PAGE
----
John Nelson

This plant is conspicuous and showy, and although a weed, it is attractive, in a sort of wild way. The soft, fuzzy leaves are remarkable, and one modern common name for it is “flannel plant.”

“‘Small herbs have grace, great weeds do grow apace’:

And since, methinks, I would not grow so fast,

Because sweet flowers are slow and weeds make haste.”

Richard III; II, 4.

William Shakespeare was a genius — and obviously a botanist. His writing is full of references to different kinds of plants, and thus his plays and sonnets are treats for people like me. The Bard surely had access to a variety of illustrated manuals, or “herbals,” which were usually sizable treatises on local vegetation written so that people would be able to recognize a certain plant, learn its common name (there weren’t any scientific names at the end of the 16th century) and, probably more importantly, read how these plants could be useful, especially medicinally. One of the most important of these herbals was a massive work by John Gerarde, published in 1597, a work that borrowed heavily from previous botany books, and as well from Greek and Roman sources.

Remember that Europeans didn’t have big-box drug stores on every corner back then; if people had access to a “chemist,” they could acquire various kinds of medicines (or poisons; read “Romeo and Juliet” again), often of dubious quality and probably dangerously prescribed. Knowing the medicinal properties of local plants would allow a sort of effective self-medication, as needed. Of course, the medicinal benefits ascribed to a given plant were frequently off-base, derived from various old wives’ tales, and/or centered on the “Doctrine of Signatures,” which maintained that we could assess the usefulness of a plant by its various qualities or appearances it might exhibit. As you might expect, this rarely works.

Here is a weed that really makes haste once it gets going. This is a commonly seen plant, now found just about all over North America, but is not a native. It is a biennial, in that it will sprout and produce a basal tuft of robust leaves, and then do nothing until the next season, when it will send up, amazingly, a thick stalk (or stalks) loaded with flowers. Those basal leaves, and indeed the entire plant, are covered with many thousands of soft, white hairs. The flowers produced that second season are very cheerful, a warm buttery yellow. Shakespeare surely would have seen this plant in England, but it is not mentioned in any of his works.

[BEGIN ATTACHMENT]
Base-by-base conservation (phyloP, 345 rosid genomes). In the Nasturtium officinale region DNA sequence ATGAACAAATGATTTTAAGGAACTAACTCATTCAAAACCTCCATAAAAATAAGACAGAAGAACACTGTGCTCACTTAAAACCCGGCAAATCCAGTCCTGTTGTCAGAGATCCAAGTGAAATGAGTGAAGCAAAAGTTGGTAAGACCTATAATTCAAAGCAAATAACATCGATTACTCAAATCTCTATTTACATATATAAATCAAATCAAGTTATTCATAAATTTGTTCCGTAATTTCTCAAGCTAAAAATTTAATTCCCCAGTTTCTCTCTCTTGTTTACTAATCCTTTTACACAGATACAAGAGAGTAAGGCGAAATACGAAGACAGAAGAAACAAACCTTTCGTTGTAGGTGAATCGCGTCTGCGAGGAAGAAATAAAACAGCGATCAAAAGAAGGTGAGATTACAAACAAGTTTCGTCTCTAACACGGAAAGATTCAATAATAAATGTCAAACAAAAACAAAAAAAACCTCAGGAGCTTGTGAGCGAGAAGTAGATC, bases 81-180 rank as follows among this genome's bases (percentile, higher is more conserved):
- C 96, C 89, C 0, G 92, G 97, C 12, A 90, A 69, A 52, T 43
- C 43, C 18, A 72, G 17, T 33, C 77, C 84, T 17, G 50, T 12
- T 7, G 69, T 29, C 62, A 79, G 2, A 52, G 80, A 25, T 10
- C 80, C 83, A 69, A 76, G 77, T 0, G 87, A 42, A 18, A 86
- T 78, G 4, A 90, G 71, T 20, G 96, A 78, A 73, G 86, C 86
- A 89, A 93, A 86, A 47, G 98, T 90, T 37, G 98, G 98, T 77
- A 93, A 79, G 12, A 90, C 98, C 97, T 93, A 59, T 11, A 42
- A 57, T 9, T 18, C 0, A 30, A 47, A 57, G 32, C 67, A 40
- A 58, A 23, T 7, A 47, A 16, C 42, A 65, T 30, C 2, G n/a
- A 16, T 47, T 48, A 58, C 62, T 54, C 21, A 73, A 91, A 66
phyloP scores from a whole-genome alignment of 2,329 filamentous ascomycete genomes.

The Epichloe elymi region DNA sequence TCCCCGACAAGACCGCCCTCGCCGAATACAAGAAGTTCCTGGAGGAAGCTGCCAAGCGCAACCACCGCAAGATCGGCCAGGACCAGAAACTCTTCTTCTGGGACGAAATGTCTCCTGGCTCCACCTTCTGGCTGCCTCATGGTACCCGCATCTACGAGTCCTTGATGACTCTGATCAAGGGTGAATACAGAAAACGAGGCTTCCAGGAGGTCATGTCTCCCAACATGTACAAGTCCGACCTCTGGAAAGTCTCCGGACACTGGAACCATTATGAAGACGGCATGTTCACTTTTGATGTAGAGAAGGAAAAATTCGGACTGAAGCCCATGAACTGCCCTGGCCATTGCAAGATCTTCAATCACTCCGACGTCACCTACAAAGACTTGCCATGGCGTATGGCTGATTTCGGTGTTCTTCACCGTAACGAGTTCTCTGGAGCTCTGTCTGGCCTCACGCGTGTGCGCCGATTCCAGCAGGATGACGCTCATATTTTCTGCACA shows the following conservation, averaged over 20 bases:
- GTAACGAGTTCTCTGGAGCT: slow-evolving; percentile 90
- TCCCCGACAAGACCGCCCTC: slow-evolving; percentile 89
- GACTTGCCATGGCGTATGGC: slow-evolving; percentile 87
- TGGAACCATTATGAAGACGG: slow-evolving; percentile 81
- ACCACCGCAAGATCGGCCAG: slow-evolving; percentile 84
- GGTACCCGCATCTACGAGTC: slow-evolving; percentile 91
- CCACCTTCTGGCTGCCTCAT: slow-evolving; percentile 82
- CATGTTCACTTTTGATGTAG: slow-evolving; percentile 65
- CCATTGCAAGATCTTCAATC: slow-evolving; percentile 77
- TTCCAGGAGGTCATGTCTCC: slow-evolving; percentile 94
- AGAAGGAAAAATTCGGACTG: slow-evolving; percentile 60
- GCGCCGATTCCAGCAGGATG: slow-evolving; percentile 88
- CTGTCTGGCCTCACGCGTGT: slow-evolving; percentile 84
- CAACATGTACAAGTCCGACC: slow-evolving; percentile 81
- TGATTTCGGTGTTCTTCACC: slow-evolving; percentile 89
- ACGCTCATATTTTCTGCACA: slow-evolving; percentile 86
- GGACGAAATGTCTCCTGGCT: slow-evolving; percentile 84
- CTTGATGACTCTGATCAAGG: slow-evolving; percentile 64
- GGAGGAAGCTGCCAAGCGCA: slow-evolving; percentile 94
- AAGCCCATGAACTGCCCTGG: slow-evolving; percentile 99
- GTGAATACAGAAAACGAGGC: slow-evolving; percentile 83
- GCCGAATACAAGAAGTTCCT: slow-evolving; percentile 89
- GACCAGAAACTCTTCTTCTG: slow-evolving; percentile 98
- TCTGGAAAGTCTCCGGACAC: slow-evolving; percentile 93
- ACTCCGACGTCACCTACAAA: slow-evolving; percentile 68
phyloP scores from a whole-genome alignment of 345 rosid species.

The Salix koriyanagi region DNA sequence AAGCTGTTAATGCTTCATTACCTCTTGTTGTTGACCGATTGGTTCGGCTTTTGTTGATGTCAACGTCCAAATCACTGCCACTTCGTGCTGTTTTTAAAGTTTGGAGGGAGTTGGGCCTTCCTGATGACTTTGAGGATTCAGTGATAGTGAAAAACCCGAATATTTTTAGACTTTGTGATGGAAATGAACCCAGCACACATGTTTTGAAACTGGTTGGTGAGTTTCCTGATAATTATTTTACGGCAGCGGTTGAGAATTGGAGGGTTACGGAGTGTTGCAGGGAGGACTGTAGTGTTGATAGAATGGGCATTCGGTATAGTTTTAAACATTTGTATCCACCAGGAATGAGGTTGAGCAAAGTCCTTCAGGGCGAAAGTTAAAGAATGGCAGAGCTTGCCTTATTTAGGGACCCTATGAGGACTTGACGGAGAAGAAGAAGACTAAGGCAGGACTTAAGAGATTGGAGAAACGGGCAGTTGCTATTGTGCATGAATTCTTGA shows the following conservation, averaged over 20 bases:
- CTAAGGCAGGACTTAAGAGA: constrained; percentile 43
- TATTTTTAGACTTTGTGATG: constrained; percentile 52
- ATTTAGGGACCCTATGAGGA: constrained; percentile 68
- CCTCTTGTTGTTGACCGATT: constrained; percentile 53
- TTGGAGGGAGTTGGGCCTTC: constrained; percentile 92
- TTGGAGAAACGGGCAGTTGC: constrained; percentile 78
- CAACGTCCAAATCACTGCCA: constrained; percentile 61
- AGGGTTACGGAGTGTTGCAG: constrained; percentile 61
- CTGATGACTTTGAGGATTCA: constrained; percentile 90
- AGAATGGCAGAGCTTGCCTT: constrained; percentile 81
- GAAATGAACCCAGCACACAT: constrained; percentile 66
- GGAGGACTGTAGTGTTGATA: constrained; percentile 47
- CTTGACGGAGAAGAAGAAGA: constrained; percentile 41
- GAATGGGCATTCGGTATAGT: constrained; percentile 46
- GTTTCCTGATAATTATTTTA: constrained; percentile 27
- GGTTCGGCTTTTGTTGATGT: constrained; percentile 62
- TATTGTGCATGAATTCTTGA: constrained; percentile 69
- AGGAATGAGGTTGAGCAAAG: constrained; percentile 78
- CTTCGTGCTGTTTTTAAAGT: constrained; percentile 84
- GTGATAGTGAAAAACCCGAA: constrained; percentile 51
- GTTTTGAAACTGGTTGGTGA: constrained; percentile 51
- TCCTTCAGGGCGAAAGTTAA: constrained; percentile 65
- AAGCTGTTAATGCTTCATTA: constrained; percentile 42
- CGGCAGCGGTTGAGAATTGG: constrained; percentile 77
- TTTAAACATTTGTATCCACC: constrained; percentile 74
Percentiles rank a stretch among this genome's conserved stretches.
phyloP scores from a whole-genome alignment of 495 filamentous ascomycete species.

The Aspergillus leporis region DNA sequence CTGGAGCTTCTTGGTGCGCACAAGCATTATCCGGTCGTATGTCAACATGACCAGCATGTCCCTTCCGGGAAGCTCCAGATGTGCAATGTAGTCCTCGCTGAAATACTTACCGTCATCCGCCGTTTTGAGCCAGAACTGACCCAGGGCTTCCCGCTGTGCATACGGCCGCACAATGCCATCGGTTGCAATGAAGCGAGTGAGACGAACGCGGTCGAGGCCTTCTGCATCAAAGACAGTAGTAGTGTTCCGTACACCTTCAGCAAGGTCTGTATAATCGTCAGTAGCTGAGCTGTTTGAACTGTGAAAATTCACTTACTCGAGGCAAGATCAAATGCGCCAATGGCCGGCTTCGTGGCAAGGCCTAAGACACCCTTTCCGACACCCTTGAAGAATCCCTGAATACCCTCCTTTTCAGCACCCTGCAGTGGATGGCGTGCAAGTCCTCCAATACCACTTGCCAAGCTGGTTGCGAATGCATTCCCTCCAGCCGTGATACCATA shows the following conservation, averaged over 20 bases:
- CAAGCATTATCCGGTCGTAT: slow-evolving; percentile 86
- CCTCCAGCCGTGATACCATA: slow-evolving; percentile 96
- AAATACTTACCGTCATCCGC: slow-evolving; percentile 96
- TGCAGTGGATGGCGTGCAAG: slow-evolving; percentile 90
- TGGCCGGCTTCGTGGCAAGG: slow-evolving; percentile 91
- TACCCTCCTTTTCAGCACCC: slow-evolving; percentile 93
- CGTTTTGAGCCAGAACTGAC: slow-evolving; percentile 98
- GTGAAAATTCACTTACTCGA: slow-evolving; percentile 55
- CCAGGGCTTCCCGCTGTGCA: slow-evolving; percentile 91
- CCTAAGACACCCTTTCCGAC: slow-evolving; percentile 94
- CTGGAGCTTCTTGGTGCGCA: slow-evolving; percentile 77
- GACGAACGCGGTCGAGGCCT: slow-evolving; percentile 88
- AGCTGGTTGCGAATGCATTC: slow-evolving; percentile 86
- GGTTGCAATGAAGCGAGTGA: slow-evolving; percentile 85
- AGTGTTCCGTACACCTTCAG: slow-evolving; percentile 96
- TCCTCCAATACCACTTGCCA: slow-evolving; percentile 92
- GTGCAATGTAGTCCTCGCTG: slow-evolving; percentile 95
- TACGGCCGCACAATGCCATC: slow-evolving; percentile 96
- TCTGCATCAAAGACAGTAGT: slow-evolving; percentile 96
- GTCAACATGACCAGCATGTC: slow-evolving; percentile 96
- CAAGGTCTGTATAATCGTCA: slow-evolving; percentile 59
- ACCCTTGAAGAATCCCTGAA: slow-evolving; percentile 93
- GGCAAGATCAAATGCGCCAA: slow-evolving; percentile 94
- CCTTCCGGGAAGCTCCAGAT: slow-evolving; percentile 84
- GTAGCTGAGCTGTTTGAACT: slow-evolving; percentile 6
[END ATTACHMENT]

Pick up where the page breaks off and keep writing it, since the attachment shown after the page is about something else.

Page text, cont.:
Perhaps the most interesting thing about this plant is the ease at which it spreads, especially into the New World. It was grown intentionally by early colonists, thus producing plenty of seeds to get itself spread around, and there were surely many accidental introductions from Europe.

Native Americans never would have seen this plant prior to European colonization, and one purported name they used for it was “White-man’s plant,” since it seemed to go everywhere the colonists did. This plant is conspicuous and showy, and although a weed, it is attractive, in a sort of wild way. The soft, fuzzy leaves are remarkable, and one modern common name for it is “flannel plant.”

For those of you needing to brush up on your Shakespeare, a delightful treatment of the Bard’s plants is found in Margaret Willes’ “A Shakespearean Botanical,” published in 2015 by the Bodleian Press, Oxford.

Answer: “Common mullein,” Verbascum thapsus.

John Nelson is the retired curator of the A.C. Moore Herbarium at the University of South Carolina in Columbia. As a public service, the herbarium offers free plant identifications. For more information, visit, call (803) 777-8196 or email

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